Brexit and Nature: Where Next?Published by admin on Tue, 15/11/2016 - 12:00am
One of the EU’s most important aspects has been the measures jointly agreed by member states ,which have led to major improvements in how we approach environmental challenges. Through our membership we have adopted renewable energy targets, improved how we deal with waste, cleaned up our air and water and, of course, elevated the protection of many threatened species and habitats.
All this is fundamentally important to the quality and sustainability of life in the UK. So some real vision and leadership is needed in shaping how we go forward.
Our starting point must be to embrace the basic fact that healthy Nature is vital for our health, wealth and security. This is officially recognised, and is why the Government’s own Natural Capital Committee called for a 25-year plan to improve the state of our environment. That idea was included in the Conservative election manifesto.
Influencing that 25-year plan must be one focal point for The Wildlife Trusts. Whatever post-Brexit arrangements are put in place, it is vital that we don’t simply avoid going backwards, but actually secure improvements for wildlife and our environment. What might that look like though?
In terms of holding on to what we’ve got there are five strands. First are the Nature protection rules under the Birds and Habitats Directives. These protect some of our most cherished wildlife and special natural places on land and at sea. Second are the policies that govern everything from the state of rivers to the quality of the air we breathe. Third are the powerful rules of the Common Agricultural Policy, including those geared to meeting ecological goals in farmed landscapes. Fourth are the aims of the Common Fisheries Policy that requires the sustainable management of fish stocks. Fifth are EU agreements to combat climate change.
These policies, rules and laws guide much of how Britain approaches conservation and environmental challenges. The first objective for any post-Brexit situation is to adopt all of them directly into UK law. This will not be enough, however. We are still far from achieving a sustainable future for UK wildlife, and our place in a sustainable world. This is why it is so important for us to call for the full implementation of that manifesto promise to adopt a 25-year plan for the recovery of Nature. We have all the information and policy ideas needed to get on with that job, and could set out an approach comparable to the 2008 Climate Change Act. That piece of legislation was a rare example of how we went ahead of the EU on a key environmental challenge. It shows how we could similarly enshrine into law the recovery of Nature over 25 years.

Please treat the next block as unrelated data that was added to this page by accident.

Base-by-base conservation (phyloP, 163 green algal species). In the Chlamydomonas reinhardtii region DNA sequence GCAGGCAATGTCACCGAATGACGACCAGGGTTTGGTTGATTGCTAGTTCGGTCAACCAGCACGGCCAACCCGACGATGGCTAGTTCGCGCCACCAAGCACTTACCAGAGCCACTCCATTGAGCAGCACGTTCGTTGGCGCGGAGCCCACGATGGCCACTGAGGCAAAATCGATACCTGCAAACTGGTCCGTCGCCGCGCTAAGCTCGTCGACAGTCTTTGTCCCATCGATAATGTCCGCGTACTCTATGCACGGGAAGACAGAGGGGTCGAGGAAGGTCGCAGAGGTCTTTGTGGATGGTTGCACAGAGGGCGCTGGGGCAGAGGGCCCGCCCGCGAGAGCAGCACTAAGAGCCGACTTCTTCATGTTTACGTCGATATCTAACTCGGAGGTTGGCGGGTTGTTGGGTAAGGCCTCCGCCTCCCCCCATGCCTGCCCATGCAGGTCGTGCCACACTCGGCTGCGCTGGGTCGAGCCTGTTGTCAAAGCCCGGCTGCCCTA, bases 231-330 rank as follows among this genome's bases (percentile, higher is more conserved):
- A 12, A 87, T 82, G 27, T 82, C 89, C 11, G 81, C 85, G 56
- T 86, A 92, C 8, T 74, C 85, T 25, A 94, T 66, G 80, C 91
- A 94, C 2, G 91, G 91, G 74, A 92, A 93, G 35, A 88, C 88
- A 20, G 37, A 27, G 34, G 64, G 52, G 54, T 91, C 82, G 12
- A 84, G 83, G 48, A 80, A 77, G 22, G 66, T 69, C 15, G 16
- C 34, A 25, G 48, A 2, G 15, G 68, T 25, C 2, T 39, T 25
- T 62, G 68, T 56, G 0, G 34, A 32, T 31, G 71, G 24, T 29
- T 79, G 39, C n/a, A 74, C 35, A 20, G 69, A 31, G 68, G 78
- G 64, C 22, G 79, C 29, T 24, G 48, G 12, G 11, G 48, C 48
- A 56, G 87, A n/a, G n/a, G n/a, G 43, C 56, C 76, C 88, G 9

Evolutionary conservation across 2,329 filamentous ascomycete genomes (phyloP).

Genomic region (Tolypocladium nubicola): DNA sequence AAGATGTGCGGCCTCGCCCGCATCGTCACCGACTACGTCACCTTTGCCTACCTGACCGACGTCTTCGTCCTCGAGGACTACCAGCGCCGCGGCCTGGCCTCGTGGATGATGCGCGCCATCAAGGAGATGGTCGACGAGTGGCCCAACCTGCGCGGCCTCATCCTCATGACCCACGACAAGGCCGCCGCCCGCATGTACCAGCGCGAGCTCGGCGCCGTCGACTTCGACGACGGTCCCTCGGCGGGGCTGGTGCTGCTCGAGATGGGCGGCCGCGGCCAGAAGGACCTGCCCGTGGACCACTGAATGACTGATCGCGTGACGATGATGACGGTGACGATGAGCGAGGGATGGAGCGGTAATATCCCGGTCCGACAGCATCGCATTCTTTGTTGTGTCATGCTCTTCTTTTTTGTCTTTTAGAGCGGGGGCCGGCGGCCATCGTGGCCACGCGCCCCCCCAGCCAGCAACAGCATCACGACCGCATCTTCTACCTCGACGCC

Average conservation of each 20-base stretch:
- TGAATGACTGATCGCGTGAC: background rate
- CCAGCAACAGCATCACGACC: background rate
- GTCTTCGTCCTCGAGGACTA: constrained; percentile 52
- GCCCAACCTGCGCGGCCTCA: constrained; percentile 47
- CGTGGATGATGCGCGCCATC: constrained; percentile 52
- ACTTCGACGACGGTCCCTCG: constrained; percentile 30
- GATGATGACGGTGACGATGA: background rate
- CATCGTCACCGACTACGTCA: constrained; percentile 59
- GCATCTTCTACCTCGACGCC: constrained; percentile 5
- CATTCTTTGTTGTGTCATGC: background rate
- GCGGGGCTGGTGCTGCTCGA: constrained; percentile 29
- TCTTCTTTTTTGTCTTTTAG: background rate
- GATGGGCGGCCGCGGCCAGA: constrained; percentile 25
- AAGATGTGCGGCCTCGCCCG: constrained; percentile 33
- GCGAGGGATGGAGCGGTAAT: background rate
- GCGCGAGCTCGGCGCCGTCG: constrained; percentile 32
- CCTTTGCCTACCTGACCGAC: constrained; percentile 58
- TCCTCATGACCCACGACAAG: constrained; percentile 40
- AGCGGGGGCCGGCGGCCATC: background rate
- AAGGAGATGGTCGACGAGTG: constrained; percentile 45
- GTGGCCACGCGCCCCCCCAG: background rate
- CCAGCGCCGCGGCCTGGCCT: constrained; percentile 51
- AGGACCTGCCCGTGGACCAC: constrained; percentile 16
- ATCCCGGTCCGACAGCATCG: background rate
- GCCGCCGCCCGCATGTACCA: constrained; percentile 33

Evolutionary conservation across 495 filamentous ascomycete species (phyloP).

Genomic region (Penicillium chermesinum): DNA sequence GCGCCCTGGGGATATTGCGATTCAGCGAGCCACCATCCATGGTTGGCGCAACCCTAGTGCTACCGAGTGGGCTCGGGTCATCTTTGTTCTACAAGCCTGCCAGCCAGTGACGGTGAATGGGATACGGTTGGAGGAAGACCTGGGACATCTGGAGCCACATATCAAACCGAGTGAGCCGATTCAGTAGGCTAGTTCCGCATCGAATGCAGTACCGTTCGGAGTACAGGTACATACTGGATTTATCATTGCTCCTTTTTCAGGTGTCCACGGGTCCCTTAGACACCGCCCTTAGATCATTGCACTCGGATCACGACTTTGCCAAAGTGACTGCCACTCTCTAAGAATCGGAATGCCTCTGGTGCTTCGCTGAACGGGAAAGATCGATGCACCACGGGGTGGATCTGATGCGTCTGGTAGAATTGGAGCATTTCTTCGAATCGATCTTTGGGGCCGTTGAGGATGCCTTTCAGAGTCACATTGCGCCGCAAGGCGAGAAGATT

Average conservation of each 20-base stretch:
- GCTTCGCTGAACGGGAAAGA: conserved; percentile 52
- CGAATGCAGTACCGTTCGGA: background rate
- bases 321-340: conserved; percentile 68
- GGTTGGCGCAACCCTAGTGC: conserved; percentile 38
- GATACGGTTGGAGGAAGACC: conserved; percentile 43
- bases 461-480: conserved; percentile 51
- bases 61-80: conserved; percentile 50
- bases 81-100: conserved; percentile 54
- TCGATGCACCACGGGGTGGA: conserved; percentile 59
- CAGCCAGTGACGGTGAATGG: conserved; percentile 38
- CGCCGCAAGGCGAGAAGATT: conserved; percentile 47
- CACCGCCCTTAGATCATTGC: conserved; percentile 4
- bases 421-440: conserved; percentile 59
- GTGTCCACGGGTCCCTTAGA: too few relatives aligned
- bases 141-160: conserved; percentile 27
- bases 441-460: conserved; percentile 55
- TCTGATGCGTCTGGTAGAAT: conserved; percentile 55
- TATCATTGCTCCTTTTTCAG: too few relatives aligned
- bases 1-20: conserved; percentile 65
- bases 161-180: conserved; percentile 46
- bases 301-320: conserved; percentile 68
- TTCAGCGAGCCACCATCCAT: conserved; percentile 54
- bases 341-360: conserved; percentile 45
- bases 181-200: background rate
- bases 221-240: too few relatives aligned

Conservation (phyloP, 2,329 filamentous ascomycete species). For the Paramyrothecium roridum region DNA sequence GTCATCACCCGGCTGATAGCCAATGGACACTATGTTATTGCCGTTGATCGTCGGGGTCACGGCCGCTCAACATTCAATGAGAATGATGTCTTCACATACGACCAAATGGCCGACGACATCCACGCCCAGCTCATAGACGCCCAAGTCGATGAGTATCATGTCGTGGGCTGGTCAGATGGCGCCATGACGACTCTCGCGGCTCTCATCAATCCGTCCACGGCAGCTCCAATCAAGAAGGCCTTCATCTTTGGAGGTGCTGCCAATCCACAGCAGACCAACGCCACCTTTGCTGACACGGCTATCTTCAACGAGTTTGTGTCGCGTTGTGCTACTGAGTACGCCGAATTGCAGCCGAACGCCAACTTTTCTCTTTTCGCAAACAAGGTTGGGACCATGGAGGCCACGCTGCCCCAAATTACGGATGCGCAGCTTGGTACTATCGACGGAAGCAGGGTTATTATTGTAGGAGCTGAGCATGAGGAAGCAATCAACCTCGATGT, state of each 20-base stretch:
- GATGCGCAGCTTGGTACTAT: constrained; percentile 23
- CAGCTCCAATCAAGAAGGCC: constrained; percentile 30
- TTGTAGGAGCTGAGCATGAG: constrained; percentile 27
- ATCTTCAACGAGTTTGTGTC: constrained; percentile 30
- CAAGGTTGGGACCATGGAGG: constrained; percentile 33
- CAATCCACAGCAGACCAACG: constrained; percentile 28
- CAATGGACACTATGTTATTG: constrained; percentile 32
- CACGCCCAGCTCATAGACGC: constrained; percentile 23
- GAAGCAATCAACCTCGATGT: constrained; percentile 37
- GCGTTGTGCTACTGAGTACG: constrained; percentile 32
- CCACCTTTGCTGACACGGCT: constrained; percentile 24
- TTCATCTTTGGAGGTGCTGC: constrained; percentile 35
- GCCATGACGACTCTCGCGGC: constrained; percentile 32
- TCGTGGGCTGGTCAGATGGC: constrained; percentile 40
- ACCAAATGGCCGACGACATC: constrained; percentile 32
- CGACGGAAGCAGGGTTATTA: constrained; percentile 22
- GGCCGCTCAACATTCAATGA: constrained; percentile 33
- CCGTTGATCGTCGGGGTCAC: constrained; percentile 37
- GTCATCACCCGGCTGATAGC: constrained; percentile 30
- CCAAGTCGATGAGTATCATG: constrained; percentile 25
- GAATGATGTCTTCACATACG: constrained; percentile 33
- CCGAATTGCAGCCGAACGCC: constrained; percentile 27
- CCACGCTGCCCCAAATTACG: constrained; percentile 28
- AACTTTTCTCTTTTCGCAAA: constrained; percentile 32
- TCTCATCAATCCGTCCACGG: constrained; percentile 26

As with climate change, long-term ambitions cannot be achieved during the term of one government: a legal framework is needed to make sure that the baton is passed between elections. The Climate Change Act does this by setting out a long-term goal, but not all the detail needed to reach it. That job is done by Ministers and Government departments, assisted by a powerful Committee advising successive Governments. This ensures that decisions taken across different policy areas meet the aim of cutting emissions by 80 per cent by 2050 (compared with 1990). Milestones are set in the form of five-year carbon budgets and policies are adopted to meet them.
We could do all that in relation to Nature too, setting long term goals for the state of habitats and the species of most concern, and ensuring that those presently doing well don’t suffer future declines. We have the tools to do this. For instance: revamped post-Brexit farm policies, Nature protection laws and how flood prevention strategies are blended with habitat restoration. We could also align Nature protection with climate change goals, by for example by restoring the degraded blanket bogs that are each year emitting millions of tonnes of CO2.
All the science as to why we need to do this is already collected, and we know many policy ideas can work. The final part is public support. The Wildlife Trusts will be at the forefront of making the case and you can do the same. Please urge your MP to sign the Green Alliance pledge if they haven’t already. Nature matters, and that is why we should all be ambassadors, championing the value of the natural world to anyone who will listen. I very much hope you will join us in this, and help to create a future of which our children and grandchildren can be proud.